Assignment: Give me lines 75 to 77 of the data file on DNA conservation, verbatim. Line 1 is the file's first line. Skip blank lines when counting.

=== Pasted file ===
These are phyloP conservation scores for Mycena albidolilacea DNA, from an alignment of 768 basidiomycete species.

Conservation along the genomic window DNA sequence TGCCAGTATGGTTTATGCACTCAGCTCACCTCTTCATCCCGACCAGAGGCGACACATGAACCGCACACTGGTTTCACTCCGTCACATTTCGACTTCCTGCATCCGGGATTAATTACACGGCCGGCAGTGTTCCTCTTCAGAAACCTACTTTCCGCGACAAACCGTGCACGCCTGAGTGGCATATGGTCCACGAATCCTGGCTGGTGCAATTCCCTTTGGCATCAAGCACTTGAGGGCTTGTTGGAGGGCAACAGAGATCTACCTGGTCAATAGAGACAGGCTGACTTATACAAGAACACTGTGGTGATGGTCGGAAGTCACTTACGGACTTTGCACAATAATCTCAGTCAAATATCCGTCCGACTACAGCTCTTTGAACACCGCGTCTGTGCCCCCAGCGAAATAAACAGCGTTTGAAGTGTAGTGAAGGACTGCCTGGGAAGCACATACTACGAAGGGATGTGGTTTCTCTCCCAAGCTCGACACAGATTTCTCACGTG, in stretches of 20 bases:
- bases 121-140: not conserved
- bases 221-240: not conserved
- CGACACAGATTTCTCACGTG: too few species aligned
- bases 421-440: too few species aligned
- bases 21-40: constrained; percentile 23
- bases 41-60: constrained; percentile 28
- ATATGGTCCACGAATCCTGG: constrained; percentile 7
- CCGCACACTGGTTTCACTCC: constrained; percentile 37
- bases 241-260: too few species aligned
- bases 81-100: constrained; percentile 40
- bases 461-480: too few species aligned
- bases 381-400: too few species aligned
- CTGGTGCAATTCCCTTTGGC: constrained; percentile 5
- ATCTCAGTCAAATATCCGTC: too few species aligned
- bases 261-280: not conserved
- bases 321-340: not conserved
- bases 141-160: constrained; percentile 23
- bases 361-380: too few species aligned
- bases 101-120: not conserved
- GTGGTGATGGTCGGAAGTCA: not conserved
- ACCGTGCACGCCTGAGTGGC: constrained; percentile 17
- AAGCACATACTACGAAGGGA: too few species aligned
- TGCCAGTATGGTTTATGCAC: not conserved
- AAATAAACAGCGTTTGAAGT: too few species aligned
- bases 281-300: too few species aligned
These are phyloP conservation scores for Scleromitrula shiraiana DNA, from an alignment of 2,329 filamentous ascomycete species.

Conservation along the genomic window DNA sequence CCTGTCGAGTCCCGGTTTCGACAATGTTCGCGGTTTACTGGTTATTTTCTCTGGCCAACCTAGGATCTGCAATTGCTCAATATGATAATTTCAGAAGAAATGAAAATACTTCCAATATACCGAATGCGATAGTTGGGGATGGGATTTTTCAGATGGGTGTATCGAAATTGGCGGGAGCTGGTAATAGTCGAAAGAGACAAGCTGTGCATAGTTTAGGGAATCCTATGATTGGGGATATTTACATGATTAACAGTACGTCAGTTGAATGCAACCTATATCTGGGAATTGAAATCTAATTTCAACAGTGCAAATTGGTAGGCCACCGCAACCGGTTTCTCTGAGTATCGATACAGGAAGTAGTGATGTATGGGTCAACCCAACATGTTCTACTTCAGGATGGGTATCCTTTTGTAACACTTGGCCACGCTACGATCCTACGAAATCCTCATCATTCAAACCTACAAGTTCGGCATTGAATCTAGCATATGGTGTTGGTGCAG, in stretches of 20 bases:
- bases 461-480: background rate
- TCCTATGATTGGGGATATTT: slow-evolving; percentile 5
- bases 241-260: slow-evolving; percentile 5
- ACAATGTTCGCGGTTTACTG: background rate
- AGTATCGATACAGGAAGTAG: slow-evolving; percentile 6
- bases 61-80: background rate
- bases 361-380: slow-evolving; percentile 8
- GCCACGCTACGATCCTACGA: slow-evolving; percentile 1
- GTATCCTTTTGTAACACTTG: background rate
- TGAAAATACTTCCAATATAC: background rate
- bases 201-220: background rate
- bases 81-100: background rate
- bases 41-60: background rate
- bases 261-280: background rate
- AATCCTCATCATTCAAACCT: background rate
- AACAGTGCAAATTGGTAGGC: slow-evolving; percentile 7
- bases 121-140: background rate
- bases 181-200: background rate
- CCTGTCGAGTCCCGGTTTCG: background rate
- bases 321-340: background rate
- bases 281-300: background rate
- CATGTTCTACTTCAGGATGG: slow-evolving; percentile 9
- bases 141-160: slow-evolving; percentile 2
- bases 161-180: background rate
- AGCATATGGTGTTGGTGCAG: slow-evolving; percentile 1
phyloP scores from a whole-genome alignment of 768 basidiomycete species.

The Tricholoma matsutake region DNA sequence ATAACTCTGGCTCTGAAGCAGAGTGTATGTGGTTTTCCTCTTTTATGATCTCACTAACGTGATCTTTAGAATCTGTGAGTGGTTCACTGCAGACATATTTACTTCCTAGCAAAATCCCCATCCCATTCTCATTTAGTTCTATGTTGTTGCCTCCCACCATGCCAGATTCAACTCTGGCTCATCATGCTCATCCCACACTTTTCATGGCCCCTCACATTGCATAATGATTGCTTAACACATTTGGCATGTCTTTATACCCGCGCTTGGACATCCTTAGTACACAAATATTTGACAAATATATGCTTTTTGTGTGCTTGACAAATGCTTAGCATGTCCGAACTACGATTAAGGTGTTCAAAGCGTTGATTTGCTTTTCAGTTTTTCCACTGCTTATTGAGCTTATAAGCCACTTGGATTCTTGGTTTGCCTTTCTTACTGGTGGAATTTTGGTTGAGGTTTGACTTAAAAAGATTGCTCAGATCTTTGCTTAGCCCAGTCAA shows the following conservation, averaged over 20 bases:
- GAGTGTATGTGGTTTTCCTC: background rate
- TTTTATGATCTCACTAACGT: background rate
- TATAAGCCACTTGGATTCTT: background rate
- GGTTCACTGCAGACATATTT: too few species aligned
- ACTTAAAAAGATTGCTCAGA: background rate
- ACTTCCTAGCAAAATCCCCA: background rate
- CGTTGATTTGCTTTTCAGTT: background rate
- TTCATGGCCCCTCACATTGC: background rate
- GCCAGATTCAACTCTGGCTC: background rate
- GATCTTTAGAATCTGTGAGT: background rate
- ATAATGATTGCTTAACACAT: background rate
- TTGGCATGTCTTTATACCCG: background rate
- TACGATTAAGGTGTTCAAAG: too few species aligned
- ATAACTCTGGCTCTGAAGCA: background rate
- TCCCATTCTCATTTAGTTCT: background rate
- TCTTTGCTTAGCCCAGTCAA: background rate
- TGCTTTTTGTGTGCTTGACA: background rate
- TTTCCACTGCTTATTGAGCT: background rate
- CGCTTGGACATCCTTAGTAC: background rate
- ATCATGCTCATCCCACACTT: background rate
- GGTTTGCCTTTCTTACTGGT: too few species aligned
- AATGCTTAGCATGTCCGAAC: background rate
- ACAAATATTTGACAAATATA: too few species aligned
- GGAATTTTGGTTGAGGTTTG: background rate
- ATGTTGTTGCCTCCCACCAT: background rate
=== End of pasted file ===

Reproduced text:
- CGCTTGGACATCCTTAGTAC: background rate
- ATCATGCTCATCCCACACTT: background rate
- GGTTTGCCTTTCTTACTGGT: too few species aligned